On the other hand, parents who watch too much TV, play Facebook games all day, let domestic duties slide, and miss a lot of work send quite another message to their children. What message are you sending your kids? Just watch how they utilize their free time, and you’ll quickly discover the answer. They are a reflection of the ideals you have taught them. Are they quick to offer a helping hand, or do you have to beg them? Are they driven to finish their homework promptly, or do you check the homework hotline to learn what assignments they are hiding? Do they take responsibility for themselves, or do they expect you to do everything for them? Allocating chores to your kids will strengthen their work ethic, especially when you’re in the trenches with them and not shouting commands from the couch.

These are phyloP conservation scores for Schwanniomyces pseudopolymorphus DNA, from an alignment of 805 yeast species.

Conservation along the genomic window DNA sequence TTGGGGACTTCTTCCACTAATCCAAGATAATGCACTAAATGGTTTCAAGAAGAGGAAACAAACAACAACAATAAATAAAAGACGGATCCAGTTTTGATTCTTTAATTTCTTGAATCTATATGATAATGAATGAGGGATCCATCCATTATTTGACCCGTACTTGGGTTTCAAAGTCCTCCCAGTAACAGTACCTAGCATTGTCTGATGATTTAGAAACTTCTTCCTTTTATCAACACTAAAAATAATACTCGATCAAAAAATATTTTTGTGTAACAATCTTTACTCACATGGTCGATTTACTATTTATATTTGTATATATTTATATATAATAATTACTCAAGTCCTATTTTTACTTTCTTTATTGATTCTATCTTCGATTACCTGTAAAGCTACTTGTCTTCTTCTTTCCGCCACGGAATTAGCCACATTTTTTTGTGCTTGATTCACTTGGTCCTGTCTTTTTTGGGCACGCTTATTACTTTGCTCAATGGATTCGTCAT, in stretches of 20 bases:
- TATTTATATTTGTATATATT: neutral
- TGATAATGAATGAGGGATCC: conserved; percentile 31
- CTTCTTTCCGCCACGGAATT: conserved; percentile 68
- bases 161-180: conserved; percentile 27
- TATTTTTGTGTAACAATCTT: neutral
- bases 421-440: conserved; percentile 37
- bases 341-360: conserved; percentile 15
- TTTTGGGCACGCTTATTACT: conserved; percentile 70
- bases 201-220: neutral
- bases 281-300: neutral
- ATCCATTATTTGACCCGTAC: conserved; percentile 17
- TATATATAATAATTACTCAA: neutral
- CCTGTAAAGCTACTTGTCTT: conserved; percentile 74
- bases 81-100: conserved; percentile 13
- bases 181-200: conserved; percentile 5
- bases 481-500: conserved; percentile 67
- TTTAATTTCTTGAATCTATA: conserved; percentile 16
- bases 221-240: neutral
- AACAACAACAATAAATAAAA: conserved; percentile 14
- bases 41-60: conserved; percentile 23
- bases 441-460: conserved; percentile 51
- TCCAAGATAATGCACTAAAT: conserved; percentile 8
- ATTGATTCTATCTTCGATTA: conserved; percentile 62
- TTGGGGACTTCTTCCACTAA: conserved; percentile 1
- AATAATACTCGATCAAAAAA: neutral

Benefits of Age Appropriate Chores

There are clear advantages to assigning chores to your kids.

1. Confidence

One goal in assigning chores is to build your child’s confidence in his or her competency. If you ask a 3-year-old to make his full-size bed to perfection, you’re setting him up for failure. He’s not tall enough, and he doesn’t possess the adequate strength and coordination to tug all the blankets into militaristic tightness. Ask him to clean up his toys or throw his dirty clothes in the laundry basket, and he’ll nail it!

2. Independence